Learn how to think outside the box with chord inversions.
Lead lines, bends and shredding are great, but as a guitarist, you’re going to spend a lot of time playing rhythm as well, and this is something that often takes a back seat when it comes to practice. Guitarists may know a heap of ways to solo over a certain chord progression, but then they only know one or two voicings of each chord – what!?!
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Let’s take a G Major chord (Figure A). Most people will know the open G shape and possibly a G barre chord in the 3rd fret. How about the rest of these voicings though? Getting to know the notes in each chord (G B D in the case of G Major) and then knowing your notes around the fretboard gives the knowledge to find/create these all over the neck. Imagine the possibilities then when you work through Major and minor chords, and then extensions like dom7, min9 and sus4 e!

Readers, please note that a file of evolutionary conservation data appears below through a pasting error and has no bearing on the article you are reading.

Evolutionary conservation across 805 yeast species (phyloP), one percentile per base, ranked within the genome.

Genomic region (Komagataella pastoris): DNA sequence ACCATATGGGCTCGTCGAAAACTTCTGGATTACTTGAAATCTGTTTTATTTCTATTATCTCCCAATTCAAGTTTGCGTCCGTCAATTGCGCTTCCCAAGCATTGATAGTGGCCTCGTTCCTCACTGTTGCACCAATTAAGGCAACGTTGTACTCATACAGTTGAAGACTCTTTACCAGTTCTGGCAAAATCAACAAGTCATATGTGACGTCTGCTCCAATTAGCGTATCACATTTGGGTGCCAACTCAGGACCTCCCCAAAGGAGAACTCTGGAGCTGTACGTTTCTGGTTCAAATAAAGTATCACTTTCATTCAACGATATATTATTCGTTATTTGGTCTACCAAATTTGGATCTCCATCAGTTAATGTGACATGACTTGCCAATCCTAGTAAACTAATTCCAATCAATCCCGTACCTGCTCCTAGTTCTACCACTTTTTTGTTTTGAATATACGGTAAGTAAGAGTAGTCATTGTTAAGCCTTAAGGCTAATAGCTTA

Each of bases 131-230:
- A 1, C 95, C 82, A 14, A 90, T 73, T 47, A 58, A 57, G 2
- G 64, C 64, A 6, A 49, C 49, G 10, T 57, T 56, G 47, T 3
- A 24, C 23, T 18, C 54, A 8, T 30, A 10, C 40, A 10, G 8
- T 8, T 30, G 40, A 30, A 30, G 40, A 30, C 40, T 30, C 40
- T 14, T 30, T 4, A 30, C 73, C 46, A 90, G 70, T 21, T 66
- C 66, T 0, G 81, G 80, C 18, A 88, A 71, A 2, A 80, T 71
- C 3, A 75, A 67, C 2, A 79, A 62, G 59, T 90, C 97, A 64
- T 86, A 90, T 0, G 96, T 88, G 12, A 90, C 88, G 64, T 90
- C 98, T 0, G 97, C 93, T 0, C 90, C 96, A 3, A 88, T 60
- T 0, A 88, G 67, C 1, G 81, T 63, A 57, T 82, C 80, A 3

This means that the next time you have a simple song and you want to move away from the standard chord shapes you always play, you’ll have options that give you a different sound and perhaps inspire some different ideas. It might also fill some gaps so you don’t have to jump frets to get to the next chord – there might already be a voicing near where you are.
Furthermore, if you’re playing with two chordal instruments in a band you might want to split the parts into one playing lower big voicings, and the other playing small higher sounds. This can create a nice contrast, you won’t step on each other’s toes and avoids the potentially super mushy everyone playing in the same range sound.
Figure B takes a common chord progression – G D Em C – with the first two bars using standard barre chords and 3 and 4 taking a smaller three-note approach. These might feel a little skimp next to the barre chords, but can also sound punchy due to their simplicity. Next, try bars 5 and 6 for higher three-note voicings that sit above those barre chords – perfect for the two guitar band setup.